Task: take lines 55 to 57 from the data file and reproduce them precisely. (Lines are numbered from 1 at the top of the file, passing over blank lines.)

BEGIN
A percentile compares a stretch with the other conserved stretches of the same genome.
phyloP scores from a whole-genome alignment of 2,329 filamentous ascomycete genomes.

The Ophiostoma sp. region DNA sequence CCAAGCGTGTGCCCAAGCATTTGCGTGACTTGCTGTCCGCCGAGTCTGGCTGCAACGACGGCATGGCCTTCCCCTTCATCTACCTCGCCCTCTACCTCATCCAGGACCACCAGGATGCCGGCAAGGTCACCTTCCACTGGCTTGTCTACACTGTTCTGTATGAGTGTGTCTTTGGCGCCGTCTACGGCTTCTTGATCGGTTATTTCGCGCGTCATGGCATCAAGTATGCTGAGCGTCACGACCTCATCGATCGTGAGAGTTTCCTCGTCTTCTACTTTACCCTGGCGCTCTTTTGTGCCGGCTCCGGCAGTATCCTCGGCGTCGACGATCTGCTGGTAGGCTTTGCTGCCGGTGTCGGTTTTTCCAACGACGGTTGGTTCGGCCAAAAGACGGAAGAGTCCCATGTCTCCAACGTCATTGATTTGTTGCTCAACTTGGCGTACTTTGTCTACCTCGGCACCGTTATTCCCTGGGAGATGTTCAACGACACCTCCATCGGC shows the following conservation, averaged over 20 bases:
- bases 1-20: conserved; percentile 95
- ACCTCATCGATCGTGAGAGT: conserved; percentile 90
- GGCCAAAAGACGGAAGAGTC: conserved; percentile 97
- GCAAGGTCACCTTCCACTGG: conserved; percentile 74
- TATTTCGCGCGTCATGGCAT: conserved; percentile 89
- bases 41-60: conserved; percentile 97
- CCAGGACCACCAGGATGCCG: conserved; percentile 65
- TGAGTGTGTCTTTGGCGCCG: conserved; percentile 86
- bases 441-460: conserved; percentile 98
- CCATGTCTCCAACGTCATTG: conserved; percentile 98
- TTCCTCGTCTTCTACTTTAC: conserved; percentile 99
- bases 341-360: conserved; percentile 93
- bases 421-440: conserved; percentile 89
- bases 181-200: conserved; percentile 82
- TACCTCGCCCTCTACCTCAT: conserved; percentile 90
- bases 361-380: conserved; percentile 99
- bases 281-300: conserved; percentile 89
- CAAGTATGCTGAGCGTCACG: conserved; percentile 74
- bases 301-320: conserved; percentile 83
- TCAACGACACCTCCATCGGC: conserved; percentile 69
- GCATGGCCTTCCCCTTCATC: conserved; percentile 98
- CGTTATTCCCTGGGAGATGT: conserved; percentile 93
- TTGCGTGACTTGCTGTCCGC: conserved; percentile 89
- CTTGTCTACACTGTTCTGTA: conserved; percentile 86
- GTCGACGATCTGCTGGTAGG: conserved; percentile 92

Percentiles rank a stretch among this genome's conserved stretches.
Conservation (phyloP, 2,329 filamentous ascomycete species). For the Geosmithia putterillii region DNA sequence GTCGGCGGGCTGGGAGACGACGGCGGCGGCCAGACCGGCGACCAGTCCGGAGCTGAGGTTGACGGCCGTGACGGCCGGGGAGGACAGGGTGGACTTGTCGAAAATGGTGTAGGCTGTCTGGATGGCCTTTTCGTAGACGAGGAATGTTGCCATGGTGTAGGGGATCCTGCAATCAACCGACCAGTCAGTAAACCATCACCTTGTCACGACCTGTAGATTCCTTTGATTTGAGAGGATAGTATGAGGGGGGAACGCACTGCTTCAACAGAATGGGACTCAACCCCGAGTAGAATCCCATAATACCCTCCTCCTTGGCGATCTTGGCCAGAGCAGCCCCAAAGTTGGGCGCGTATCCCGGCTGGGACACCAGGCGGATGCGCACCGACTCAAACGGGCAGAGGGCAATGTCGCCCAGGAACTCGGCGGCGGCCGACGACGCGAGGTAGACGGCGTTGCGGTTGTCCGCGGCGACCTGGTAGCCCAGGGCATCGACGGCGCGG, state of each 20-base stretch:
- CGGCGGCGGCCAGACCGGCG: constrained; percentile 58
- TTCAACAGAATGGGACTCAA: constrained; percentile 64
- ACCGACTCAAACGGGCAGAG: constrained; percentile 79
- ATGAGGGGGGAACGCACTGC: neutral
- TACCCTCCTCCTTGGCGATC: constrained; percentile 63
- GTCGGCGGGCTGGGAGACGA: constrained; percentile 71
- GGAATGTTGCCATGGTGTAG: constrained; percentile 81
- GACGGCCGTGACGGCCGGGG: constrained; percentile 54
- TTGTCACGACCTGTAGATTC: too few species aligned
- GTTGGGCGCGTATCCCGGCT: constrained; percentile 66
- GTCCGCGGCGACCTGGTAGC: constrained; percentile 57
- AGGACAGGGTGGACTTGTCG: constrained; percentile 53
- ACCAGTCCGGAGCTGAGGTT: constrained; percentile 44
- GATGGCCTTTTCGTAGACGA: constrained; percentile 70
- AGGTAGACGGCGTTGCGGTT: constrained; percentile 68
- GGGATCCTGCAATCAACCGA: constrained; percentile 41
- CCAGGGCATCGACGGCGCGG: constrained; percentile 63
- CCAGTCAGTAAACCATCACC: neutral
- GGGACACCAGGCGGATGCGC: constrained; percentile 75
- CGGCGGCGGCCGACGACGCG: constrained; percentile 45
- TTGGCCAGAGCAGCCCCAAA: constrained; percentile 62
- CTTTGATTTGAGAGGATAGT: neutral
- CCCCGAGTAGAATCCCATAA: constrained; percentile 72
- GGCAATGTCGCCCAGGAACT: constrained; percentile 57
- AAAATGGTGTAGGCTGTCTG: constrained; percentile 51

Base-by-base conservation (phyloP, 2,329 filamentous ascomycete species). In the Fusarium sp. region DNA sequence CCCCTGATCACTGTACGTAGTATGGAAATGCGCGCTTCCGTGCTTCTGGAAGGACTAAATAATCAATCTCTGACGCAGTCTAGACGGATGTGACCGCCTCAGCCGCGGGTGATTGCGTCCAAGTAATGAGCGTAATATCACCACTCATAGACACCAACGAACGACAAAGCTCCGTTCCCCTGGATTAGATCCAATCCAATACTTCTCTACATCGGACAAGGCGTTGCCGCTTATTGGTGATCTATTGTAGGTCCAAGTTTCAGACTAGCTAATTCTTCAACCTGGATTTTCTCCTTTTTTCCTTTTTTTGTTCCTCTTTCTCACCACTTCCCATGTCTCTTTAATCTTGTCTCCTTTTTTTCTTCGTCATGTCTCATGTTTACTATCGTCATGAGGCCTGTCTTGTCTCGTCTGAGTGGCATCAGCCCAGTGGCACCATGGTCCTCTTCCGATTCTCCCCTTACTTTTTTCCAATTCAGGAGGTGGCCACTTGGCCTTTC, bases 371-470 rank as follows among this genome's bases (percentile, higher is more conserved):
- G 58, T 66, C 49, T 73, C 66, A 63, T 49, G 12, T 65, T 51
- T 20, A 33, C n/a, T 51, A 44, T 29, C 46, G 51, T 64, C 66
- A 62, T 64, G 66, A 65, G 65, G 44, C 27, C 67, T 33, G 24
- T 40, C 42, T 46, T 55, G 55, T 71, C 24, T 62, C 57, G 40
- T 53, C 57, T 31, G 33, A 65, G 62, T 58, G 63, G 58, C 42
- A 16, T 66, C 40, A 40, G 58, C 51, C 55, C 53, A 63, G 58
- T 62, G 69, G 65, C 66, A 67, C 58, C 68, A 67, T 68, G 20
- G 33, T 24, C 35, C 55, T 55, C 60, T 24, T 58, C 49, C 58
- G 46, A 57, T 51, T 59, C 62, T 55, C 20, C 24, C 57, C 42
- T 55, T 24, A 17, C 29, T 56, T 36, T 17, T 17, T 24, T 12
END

- AAAATGGTGTAGGCTGTCTG: constrained; percentile 51

Base-by-base conservation (phyloP, 2,329 filamentous ascomycete species). In the Fusarium sp. region DNA sequence CCCCTGATCACTGTACGTAGTATGGAAATGCGCGCTTCCGTGCTTCTGGAAGGACTAAATAATCAATCTCTGACGCAGTCTAGACGGATGTGACCGCCTCAGCCGCGGGTGATTGCGTCCAAGTAATGAGCGTAATATCACCACTCATAGACACCAACGAACGACAAAGCTCCGTTCCCCTGGATTAGATCCAATCCAATACTTCTCTACATCGGACAAGGCGTTGCCGCTTATTGGTGATCTATTGTAGGTCCAAGTTTCAGACTAGCTAATTCTTCAACCTGGATTTTCTCCTTTTTTCCTTTTTTTGTTCCTCTTTCTCACCACTTCCCATGTCTCTTTAATCTTGTCTCCTTTTTTTCTTCGTCATGTCTCATGTTTACTATCGTCATGAGGCCTGTCTTGTCTCGTCTGAGTGGCATCAGCCCAGTGGCACCATGGTCCTCTTCCGATTCTCCCCTTACTTTTTTCCAATTCAGGAGGTGGCCACTTGGCCTTTC, bases 371-470 rank as follows among this genome's bases (percentile, higher is more conserved):
- G 58, T 66, C 49, T 73, C 66, A 63, T 49, G 12, T 65, T 51